Jane Austen has a certain mythical status. Her six novels are in the lists of most read books across the globe. She also wrote poetry and that too deserves to get the same attention. In the poem “I’ve a pain in my head” it seems that she is into medicine for headaches.
Jane Austen in 1873.
Image source: Wikipedia
Who was Jane Austen?
Many wrote about Jane Austen (1775 – 1817), so why should a biography be part of this article? To make it complete, perhaps.
Austen was born op 16 December 1775 as a daughter of William George (1731 – 1805) and Cassandra (1739 – 1827). Her family consisted of six brothers – James (1765 – 1819), George (1766 – 1838), Edward (1767 – 1852), Henry Thomas (1771-1850), Francis William (Frank) (1774-1865), Charles John (1779-1852) – and one sister – Cassandra Elizabeth (1773 – 1845). Her father worked as a pastor in the Anglican parishes of Steventon, Hampshire.
There aren’t that many details left of the life of Austen. What is left are mostly letters. She wrote about 3.000 to her sister Cassandra. Only 160 are left. This is because Cassandra burned most of the letters. The 160 letters that are left aren’t original: Cassandra decided to censor these letters.
But Cassandra wasn’t the only one to blame. The heirs of Admiral Francis William – her brother – destroyed many letters.
What is left was the result of the first fifty years after her death in writing. It shows us a friendly aunt. Researchers agree that this might not be based on reality.
Let’s agree that there isn’t much information available for what we can say that it’s very accurate.
About the poem
How about this poem? It almost seems that Austen is covering some cures for headaches. Cures or medicine no longer in use nowadays.
It’s most certainly a narrative poem. It tells us about Beckford. Beckford is a lady who sees her doctor over the pain in her head. So far there is nothing wrong. It gets strange when Austen talks about this doctor, in passive language. Whose name it was Newnham instead of something like The doctor’s name is Newnham. It seems that there is something wrong with this doctor.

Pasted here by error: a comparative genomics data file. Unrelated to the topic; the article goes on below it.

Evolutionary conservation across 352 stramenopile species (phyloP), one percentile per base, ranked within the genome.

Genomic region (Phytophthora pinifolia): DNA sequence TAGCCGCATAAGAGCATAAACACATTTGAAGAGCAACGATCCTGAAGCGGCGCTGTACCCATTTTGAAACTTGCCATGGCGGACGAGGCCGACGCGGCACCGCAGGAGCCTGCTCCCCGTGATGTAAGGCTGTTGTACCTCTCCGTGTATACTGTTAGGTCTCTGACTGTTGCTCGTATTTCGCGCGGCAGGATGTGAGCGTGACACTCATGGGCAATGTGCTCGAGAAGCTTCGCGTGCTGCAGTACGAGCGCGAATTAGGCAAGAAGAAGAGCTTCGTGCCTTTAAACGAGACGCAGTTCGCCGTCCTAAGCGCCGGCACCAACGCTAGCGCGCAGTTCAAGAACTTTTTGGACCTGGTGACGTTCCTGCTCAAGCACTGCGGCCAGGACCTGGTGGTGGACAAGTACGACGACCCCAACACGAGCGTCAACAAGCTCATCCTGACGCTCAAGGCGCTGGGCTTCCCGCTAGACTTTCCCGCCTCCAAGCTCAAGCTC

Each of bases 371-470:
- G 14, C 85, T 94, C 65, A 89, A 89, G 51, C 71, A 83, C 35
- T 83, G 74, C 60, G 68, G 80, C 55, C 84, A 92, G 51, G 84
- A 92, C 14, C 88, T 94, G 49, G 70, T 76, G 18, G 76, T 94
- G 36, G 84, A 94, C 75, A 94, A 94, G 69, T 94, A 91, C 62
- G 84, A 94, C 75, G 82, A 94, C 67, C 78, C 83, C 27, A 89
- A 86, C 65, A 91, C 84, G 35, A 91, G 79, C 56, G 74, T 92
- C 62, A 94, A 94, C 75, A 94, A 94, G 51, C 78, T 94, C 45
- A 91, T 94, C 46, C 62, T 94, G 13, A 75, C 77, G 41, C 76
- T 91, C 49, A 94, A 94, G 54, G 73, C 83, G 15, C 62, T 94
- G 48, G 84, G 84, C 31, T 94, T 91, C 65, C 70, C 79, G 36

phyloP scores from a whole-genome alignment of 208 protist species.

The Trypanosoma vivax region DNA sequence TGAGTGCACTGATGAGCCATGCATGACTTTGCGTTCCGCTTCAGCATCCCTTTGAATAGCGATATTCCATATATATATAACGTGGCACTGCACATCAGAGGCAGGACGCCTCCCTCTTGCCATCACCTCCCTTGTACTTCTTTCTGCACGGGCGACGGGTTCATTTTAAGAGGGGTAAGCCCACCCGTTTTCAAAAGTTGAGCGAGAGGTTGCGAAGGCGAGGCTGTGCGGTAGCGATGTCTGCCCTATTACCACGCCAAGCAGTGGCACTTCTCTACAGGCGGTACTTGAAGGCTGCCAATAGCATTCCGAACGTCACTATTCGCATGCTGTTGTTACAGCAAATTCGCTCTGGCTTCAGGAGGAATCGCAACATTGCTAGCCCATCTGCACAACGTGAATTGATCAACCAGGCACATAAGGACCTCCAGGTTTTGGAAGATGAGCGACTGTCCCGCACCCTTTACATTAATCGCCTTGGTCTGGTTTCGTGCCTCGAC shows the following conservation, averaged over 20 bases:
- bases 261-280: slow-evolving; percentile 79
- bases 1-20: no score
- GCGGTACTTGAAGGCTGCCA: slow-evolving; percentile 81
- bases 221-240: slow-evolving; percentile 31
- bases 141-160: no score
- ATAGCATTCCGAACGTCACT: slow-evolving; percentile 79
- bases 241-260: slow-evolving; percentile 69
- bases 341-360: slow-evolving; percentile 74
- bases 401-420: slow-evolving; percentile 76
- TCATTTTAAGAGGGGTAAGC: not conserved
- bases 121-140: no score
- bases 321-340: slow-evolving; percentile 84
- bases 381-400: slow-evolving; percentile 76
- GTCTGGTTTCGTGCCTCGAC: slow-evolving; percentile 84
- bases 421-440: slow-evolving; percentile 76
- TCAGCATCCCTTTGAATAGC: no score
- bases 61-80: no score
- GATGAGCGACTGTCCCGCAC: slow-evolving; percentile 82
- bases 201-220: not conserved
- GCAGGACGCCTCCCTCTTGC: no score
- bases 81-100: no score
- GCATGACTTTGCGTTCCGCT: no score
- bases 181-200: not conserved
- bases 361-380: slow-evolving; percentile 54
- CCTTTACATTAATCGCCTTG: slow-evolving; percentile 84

Miss Beckford suggests a medicine and they end up taking it both. It’s a calomel brisk. Calomel happens to be a mercury chloride mineral (Hg2Cl2). The name comes from the Greek words Kalos (meaning: beautiful) and Melos (meaning: black). It turns black when there is a reaction with ammonia. When Austen was alive, this chemical compound was used as a purgative and disinfectant. The word brisk implies that the dose is weakened.
Austen brings forward a problem related to medicine at the time she lived: doctors didn’t know everything and made fame with false medication and treatments. She knew because she almost died of typhus.
On the other side: doctors at that time were known to take the medicine they purscribed themselves. To show it was harmless and would help to cure people.
What is your opinion about this poem?
I’ve a pain in my head
“I have a pain in my head”
Said the suffering Beckford;
To her Doctor so dread
“Oh! What shall I take for’t?”
Said this Doctor so dread
Whose name it was Newnham.
“For this pain in your head
Ah! What can you do Ma’am?”
Said Miss Beckford, “Suppose
If you think there’s no risk,
I take a good Dose
Of calomel brisk.”—
“What a praise worthy Notion.”
Replied Mr. Newnham.
“You shall have such a potion
And so will I too Ma’am.”